Common wisdom has it that the bottleneck to the resumption of growth in Israel's venture capital sector is in the availability of money. Is this really the case? Is the presently low level of Venture Capital investments an outcome of the difficulty in raising new Venture Capital funds and the resulting shrinkage of the available capital reserve for new and follow-on investments? I wish to suggest that this is not necessarily the underlying cause for the distinct VC slowdown. Maybe the reason for the current VC slowdown is entirely different, maybe it is to be found not in circumstances external to the VC community (Such as the increased risk aversion by financial institutions who have been the traditional investors in venture funds, nor in geo-political reasons, such as "the Israeli risk factor"). Maybe the more significant reason for the Israeli VC slowdown is internal to the Venture Capital community, maybe it is in the scarcity of venture funds that have the capacity and the inclination to lead investments, i.e. to form and lead syndicates for individual VC transactions .
The scarcity of funds that lead start up financing rounds vs. the relative abundance of funds that are inclined to join financing rounds led by other is a common and familiar phenomenon that has accompanied the VC industry ever since its inception throughout ups and downs in the capital market. This has been the case in Israel and worldwide, wherever there has flourished a venture capital industry. Just like most other aspects of social behavior, herd behavior is common in VC too. Very few participants tend to lead venture capital transactions, while most players strongly prefer to join deal led and syndicated by other. Yet in Israel, this phenomenon has drifted to an extreme in the recent decade or two. So much so, that this herd behavior on the investors side, results in extreme under-utilization of the country's outstanding entrepreneurial and technological potential. Differently put, an Israeli technological entrepreneur has very few addresses to turn to for raising capital, this is so not only because the average Israeli VC fund is small relatively to, say, its American counterpart, and not only because there are relatively few funds in Israel, but, first and foremost, because there are very few funds capable of and willing to lead deals.
"Leading" a VC deal requires ability to independently conduct quality due-diligence, and independently make investment decisions on the basis of which other professional investors can join the deal by way of syndication,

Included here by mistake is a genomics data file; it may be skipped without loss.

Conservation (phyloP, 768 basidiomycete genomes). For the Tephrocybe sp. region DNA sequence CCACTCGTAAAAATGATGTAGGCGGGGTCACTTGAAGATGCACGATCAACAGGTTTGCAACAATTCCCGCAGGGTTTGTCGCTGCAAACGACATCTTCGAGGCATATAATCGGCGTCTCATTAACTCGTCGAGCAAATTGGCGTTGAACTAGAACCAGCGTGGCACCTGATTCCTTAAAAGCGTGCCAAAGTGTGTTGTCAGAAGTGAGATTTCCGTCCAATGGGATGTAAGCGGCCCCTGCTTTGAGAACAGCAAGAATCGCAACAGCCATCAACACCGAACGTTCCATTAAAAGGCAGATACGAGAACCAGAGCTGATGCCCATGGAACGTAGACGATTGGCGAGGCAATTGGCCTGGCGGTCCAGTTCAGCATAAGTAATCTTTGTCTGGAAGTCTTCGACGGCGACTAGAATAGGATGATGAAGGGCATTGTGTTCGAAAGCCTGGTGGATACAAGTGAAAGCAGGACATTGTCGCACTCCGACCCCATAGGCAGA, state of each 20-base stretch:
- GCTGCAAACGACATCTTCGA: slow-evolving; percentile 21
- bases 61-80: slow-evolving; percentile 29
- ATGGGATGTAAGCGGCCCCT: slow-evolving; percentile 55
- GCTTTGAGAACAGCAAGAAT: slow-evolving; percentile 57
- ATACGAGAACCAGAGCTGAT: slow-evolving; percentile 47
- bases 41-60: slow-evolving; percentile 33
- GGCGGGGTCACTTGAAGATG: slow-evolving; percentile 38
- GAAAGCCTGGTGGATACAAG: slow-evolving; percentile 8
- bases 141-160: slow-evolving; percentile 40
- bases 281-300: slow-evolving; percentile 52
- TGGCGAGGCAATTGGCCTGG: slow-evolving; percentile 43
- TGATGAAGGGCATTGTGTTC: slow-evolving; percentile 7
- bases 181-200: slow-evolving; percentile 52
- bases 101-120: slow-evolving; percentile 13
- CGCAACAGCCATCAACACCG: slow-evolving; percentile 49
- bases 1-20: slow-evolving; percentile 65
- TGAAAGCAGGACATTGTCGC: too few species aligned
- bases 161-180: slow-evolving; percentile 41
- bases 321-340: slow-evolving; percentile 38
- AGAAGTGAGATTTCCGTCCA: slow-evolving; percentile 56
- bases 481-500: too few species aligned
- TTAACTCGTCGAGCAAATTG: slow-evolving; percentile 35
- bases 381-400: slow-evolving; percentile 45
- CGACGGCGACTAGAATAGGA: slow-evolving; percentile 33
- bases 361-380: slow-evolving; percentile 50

If we attempt to analyze and list all reasons that stand behind the scarcity of Israeli venture capital funds that have the ability and inclination to lead deals we will put ourselves at risk of running out of breath. However, it appears one central reason is to be found in the very structure of venture funds. The classical structure of venture capital funds is that of a limited partnership. This structure deposits full managerial authority in the hands of the General Partner "GP" which is the fund management organ. Normally this is a professional entity dedicated to fund management; In order to function effectively the GP must be a small and agile entity, capable of making decisions swiftly and efficiently, while relying on the managerial skills of the individuals who manage it. However, in Israel it is not uncommon to find venture capital funds where the GP's decision-making authority is handed over to organs that are external to the GP or only partially overlapping with it, such external organs may be boards of directors, investment committees of various sorts, Etc. Such transfer of GP authority often results in slowdown of decision-making processes, or, even worse, loss of business boldness and creativity. Committees, by their very nature, are typically guided by the desire to minimize risk instead of quest for attainment of relative advantages over the competition by way of differentiation and boldness, among other methods. Therefore, committees generally do not make effective managerial organs. This is particularly the case in venture capital funds, where independent, creative thinking and openness to risks are key to success. Many Israeli investors in venture capital funds, most of whom are institutional, tend to maintain managerial control even if they are LP's and not GP's, and are not supposed to have managerial control. One cause of such inclination may be the absence of a long and well-developed tradition of investing in VC funds in the Israeli capital market, and, consequently under-developed understanding of how such funds should operate in order to maximize returns.
This brings us back to the starting point of this discussion. Leading venture investment deals requires leadership, personal and professional. If more investors in Israeli venture funds (mainly institutional investors) delegate to fund managers (GP's) more authority and responsibility, of the type the GP's need, then it is only reasonable to expect that more leaders will rise in the Israeli venture capital community.
The upgrading of leadership qualities among Israeli venture capital fund managers is likely to materially open up the existing bottleneck in this area. As better leadership skills means that more venture capital funds will be able and willing to lead investment deals, and, all in all, more deals will be made, This implies that the bottleneck in the Israeli VC landscape is not the scarcity of capital, but leadership.
Money is is a result rather than a cause.